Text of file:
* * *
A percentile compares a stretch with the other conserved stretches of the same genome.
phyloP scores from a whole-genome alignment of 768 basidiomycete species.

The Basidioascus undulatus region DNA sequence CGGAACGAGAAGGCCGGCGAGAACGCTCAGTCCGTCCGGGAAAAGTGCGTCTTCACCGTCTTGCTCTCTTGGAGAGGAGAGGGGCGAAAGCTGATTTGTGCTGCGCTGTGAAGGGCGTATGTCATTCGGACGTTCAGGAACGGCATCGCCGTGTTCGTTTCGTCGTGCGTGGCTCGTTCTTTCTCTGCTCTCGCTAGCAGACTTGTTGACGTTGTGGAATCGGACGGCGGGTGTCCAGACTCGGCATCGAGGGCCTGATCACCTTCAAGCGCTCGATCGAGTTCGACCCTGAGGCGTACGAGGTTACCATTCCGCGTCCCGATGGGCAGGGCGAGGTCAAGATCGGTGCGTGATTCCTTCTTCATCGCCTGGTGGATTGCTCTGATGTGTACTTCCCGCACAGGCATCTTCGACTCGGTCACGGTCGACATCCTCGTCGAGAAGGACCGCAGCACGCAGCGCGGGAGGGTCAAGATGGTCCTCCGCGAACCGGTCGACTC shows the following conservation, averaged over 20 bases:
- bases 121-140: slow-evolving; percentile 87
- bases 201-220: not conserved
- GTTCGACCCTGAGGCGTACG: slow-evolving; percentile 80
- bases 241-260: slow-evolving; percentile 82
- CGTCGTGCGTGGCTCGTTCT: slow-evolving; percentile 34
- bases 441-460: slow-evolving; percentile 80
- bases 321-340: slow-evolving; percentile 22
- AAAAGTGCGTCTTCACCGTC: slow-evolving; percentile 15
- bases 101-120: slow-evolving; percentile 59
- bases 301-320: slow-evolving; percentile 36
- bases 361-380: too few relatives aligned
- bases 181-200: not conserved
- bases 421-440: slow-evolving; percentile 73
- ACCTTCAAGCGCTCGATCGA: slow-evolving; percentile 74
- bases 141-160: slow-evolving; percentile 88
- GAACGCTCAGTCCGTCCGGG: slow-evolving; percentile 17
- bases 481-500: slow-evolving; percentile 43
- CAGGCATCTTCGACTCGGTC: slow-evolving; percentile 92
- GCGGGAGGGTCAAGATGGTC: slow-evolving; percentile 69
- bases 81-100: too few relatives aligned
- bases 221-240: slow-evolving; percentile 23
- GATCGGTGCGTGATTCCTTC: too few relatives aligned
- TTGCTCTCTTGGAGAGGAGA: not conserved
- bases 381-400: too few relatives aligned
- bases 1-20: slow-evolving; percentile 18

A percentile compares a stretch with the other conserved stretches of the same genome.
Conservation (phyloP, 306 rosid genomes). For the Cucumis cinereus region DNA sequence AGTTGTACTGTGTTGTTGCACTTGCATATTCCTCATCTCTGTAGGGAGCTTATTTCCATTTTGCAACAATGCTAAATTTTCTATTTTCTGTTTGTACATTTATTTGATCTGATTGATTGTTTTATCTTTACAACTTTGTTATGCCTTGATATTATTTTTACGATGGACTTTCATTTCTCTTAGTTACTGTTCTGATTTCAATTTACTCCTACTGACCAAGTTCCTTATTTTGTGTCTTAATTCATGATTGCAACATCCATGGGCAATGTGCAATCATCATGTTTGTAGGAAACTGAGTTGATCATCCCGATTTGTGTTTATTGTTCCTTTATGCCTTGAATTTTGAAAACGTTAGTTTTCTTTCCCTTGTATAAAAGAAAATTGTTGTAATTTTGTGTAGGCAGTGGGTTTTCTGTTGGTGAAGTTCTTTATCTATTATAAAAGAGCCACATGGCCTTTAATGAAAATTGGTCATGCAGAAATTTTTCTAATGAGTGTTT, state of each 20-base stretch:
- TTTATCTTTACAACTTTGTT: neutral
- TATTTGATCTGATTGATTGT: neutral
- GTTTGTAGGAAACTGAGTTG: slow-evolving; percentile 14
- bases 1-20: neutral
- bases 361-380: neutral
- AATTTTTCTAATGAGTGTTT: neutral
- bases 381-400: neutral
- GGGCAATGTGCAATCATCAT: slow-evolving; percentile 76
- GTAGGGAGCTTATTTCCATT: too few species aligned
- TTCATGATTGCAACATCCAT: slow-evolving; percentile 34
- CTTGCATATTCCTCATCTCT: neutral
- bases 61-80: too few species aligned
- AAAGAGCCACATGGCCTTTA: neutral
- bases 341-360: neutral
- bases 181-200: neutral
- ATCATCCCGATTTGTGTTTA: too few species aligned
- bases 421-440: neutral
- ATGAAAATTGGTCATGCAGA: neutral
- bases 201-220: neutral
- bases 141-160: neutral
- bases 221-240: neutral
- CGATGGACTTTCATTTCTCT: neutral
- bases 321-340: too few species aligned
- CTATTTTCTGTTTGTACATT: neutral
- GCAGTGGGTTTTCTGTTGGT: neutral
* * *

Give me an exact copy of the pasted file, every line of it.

A percentile compares a stretch with the other conserved stretches of the same genome.
phyloP scores from a whole-genome alignment of 768 basidiomycete species.

The Basidioascus undulatus region DNA sequence CGGAACGAGAAGGCCGGCGAGAACGCTCAGTCCGTCCGGGAAAAGTGCGTCTTCACCGTCTTGCTCTCTTGGAGAGGAGAGGGGCGAAAGCTGATTTGTGCTGCGCTGTGAAGGGCGTATGTCATTCGGACGTTCAGGAACGGCATCGCCGTGTTCGTTTCGTCGTGCGTGGCTCGTTCTTTCTCTGCTCTCGCTAGCAGACTTGTTGACGTTGTGGAATCGGACGGCGGGTGTCCAGACTCGGCATCGAGGGCCTGATCACCTTCAAGCGCTCGATCGAGTTCGACCCTGAGGCGTACGAGGTTACCATTCCGCGTCCCGATGGGCAGGGCGAGGTCAAGATCGGTGCGTGATTCCTTCTTCATCGCCTGGTGGATTGCTCTGATGTGTACTTCCCGCACAGGCATCTTCGACTCGGTCACGGTCGACATCCTCGTCGAGAAGGACCGCAGCACGCAGCGCGGGAGGGTCAAGATGGTCCTCCGCGAACCGGTCGACTC shows the following conservation, averaged over 20 bases:
- bases 121-140: slow-evolving; percentile 87
- bases 201-220: not conserved
- GTTCGACCCTGAGGCGTACG: slow-evolving; percentile 80
- bases 241-260: slow-evolving; percentile 82
- CGTCGTGCGTGGCTCGTTCT: slow-evolving; percentile 34
- bases 441-460: slow-evolving; percentile 80
- bases 321-340: slow-evolving; percentile 22
- AAAAGTGCGTCTTCACCGTC: slow-evolving; percentile 15
- bases 101-120: slow-evolving; percentile 59
- bases 301-320: slow-evolving; percentile 36
- bases 361-380: too few relatives aligned
- bases 181-200: not conserved
- bases 421-440: slow-evolving; percentile 73
- ACCTTCAAGCGCTCGATCGA: slow-evolving; percentile 74
- bases 141-160: slow-evolving; percentile 88
- GAACGCTCAGTCCGTCCGGG: slow-evolving; percentile 17
- bases 481-500: slow-evolving; percentile 43
- CAGGCATCTTCGACTCGGTC: slow-evolving; percentile 92
- GCGGGAGGGTCAAGATGGTC: slow-evolving; percentile 69
- bases 81-100: too few relatives aligned
- bases 221-240: slow-evolving; percentile 23
- GATCGGTGCGTGATTCCTTC: too few relatives aligned
- TTGCTCTCTTGGAGAGGAGA: not conserved
- bases 381-400: too few relatives aligned
- bases 1-20: slow-evolving; percentile 18

A percentile compares a stretch with the other conserved stretches of the same genome.
Conservation (phyloP, 306 rosid genomes). For the Cucumis cinereus region DNA sequence AGTTGTACTGTGTTGTTGCACTTGCATATTCCTCATCTCTGTAGGGAGCTTATTTCCATTTTGCAACAATGCTAAATTTTCTATTTTCTGTTTGTACATTTATTTGATCTGATTGATTGTTTTATCTTTACAACTTTGTTATGCCTTGATATTATTTTTACGATGGACTTTCATTTCTCTTAGTTACTGTTCTGATTTCAATTTACTCCTACTGACCAAGTTCCTTATTTTGTGTCTTAATTCATGATTGCAACATCCATGGGCAATGTGCAATCATCATGTTTGTAGGAAACTGAGTTGATCATCCCGATTTGTGTTTATTGTTCCTTTATGCCTTGAATTTTGAAAACGTTAGTTTTCTTTCCCTTGTATAAAAGAAAATTGTTGTAATTTTGTGTAGGCAGTGGGTTTTCTGTTGGTGAAGTTCTTTATCTATTATAAAAGAGCCACATGGCCTTTAATGAAAATTGGTCATGCAGAAATTTTTCTAATGAGTGTTT, state of each 20-base stretch:
- TTTATCTTTACAACTTTGTT: neutral
- TATTTGATCTGATTGATTGT: neutral
- GTTTGTAGGAAACTGAGTTG: slow-evolving; percentile 14
- bases 1-20: neutral
- bases 361-380: neutral
- AATTTTTCTAATGAGTGTTT: neutral
- bases 381-400: neutral
- GGGCAATGTGCAATCATCAT: slow-evolving; percentile 76
- GTAGGGAGCTTATTTCCATT: too few species aligned
- TTCATGATTGCAACATCCAT: slow-evolving; percentile 34
- CTTGCATATTCCTCATCTCT: neutral
- bases 61-80: too few species aligned
- AAAGAGCCACATGGCCTTTA: neutral
- bases 341-360: neutral
- bases 181-200: neutral
- ATCATCCCGATTTGTGTTTA: too few species aligned
- bases 421-440: neutral
- ATGAAAATTGGTCATGCAGA: neutral
- bases 201-220: neutral
- bases 141-160: neutral
- bases 221-240: neutral
- CGATGGACTTTCATTTCTCT: neutral
- bases 321-340: too few species aligned
- CTATTTTCTGTTTGTACATT: neutral
- GCAGTGGGTTTTCTGTTGGT: neutral